Now they've moved to open questions. First one is about gentrification, and the relationship between gentrification and loaning issues. "There's always the other side of the coin," she says. "There's the foreclosures, but then someone is always snapping up these properties."
James wants to speak about his district. "The crisis is in one sense too new to see who's buying." Developers are now turning into renters, he says. He says that it's not so much gentrification, but a problem of concentration of poverty. He says these communities have a "week civic structure" to absorb needy people.
Richard says there's definitely a gentrification connection. He says that developers are definitely moving in to the minority communities that are hit hardest by subprime lending issues.
Sarah chimes in, mentioning the mapping that her organization has done. "There are some blocks in Central Brooklyn where there are between five and ten foreclosure applications all in the same area!"
She wraps it up -- the issue isn't fueled by gentrification, but certainly connected and intertwined. NYU will be releasing a study on these connections in the near future.
New question from the audience. The questioner says that his parents bought their first home with a subprime loan, and have refinanced since with predatory loans. "How do you prevent a regular Joe like him from buying whatever he wants and being that impulse buyer?"
James has an answer: "There's very little that the government can do to force people to act in what we would think is a responsible fashion." He says that financial institutions are trying to convince people to take the equity out of their homes -- that's problematic.
Audience question about private enforcement against predatory lending.
Lori has an answer. "The more cops on the beat, the better." She says that competition and turf wars can be a good thing, so that laws will get enforced. So private and state enforcement could work.
Another question: What about the con artist element of it? She mentions some of the stories that the panel has told.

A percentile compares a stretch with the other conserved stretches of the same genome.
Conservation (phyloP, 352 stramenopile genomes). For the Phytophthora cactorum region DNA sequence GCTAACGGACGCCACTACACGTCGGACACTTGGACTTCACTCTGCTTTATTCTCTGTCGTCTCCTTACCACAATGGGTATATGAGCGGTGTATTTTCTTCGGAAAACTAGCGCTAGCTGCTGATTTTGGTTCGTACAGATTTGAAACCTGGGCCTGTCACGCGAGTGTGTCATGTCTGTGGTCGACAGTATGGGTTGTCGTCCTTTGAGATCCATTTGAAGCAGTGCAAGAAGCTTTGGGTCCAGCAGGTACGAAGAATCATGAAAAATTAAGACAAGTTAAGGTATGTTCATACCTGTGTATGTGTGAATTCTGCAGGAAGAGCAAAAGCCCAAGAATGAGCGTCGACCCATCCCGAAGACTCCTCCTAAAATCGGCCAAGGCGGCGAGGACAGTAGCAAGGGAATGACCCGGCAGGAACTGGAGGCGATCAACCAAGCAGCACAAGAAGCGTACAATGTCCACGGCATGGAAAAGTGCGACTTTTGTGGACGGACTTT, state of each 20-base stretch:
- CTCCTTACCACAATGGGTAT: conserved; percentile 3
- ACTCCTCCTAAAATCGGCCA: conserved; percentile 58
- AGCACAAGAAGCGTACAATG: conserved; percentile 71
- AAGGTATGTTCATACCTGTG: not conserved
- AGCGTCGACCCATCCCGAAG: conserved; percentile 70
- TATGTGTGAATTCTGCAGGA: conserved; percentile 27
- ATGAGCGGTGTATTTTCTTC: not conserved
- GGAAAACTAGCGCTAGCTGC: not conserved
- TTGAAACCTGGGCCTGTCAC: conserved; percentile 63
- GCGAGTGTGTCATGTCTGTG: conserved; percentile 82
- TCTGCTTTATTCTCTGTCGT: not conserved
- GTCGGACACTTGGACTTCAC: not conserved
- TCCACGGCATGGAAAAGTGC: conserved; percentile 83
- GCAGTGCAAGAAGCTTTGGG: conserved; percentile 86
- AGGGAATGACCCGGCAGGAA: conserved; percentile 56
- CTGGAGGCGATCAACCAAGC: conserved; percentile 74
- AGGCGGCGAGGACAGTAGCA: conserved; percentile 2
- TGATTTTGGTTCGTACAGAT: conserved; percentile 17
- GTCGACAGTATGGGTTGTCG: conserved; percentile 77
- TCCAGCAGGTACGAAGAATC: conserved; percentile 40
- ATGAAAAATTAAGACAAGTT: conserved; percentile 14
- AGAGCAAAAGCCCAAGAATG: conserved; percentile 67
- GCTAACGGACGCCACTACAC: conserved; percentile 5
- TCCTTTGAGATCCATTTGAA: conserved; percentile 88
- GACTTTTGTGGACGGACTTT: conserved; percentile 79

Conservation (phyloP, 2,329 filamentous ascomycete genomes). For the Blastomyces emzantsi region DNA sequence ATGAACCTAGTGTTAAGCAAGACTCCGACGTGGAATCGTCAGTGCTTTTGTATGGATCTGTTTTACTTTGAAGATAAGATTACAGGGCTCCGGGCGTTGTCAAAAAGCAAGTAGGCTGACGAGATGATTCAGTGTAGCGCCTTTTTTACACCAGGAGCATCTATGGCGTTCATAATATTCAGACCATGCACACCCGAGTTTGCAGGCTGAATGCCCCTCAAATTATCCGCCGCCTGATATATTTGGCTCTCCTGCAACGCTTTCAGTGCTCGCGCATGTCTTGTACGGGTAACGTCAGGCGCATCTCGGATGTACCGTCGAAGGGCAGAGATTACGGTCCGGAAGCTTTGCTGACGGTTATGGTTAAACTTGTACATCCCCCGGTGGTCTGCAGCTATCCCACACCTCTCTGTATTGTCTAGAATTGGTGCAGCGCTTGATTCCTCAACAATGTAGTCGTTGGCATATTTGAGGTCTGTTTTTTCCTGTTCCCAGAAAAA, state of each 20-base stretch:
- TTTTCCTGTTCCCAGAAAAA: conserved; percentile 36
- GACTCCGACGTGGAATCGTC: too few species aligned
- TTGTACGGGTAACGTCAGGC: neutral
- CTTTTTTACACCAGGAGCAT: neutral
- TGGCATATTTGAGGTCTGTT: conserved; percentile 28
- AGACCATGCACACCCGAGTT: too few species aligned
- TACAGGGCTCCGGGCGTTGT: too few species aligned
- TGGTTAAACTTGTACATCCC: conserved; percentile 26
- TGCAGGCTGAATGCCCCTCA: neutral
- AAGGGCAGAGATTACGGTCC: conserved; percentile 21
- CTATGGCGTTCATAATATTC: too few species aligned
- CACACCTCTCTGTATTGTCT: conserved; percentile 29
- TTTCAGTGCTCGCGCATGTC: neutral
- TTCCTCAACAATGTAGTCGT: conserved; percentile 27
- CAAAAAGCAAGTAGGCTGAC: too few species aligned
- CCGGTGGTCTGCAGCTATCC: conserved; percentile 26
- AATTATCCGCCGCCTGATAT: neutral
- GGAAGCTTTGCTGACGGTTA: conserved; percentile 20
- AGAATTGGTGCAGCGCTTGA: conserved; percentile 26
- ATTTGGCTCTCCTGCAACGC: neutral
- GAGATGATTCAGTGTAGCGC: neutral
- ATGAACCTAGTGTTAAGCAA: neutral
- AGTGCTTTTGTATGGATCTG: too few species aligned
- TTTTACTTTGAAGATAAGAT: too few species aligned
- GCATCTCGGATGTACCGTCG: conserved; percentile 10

James mentions that the con artists are being "seemingly awarded," and there's no systemic response to the problem.
Sarah agrees, and says that they're working on getting district attorney's officers to be better enforcers of a law that's already on the books.
And last question! Audience member mentions two problems: lack of access to credit and the lack of defenses in the foreclosure process.
Sarah says that there are defenses, and that legal services people "spend all of their waking hours" working on these issues.
Andrea wraps things up, but says she's going to give everyone on the panel one more chance to say something. She asks them what they would be saying on this issue if they were a presidential candidate.
"Tough question!" says Sarah. She thinks these practices need to be outlawed, but also that the millions that have already been aggrieved by these processes need to be helped. So you can't just prevent the problem in the future -- you have to deal with the present. "We need to make sure that servicers and the investors find ways to work with borrowers to make these loans fair loans." She says we need laws like Lori's at the national level. The national standard has to have "teeth" -- liability to borrowers.
Richard's turn. He says we need to learn form the past to work in the present. "This crisis is so complex and so widespread." He says we really need a communicative effort between government, non-profits, and philanthropy for a coordinated effort.
James: The federal government doesn't only need to deal with the problem, but we have to make sure that the financial institutions can't do this again. There's so much money to be made that this is akin to a pyramid scheme.
He says that we need to give the people more than education. He suggests moving all financial institutions under the umbrella of the CRA (Credit Reform Act).
Lori starts by thanking all the people in the room who are working on this issue. She says the biggest issue is a "philosophical one," because ordinary people are falling through the cracks. She says the government needs to level the playing field for ordinary people. It's not just about this issue -- it's about the whole philosophy.
Andrea concludes by giving a plug for the DMI Blog! Yes! She says the conversation will continue here, so please help us continue the conversation!
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Check out two video cilps from the event.
Senator Schumer announces his new lending bill
and Councilman Sander's responds to Mayor Bloomberg's assertion that the government can not address the mortgage loan crisis.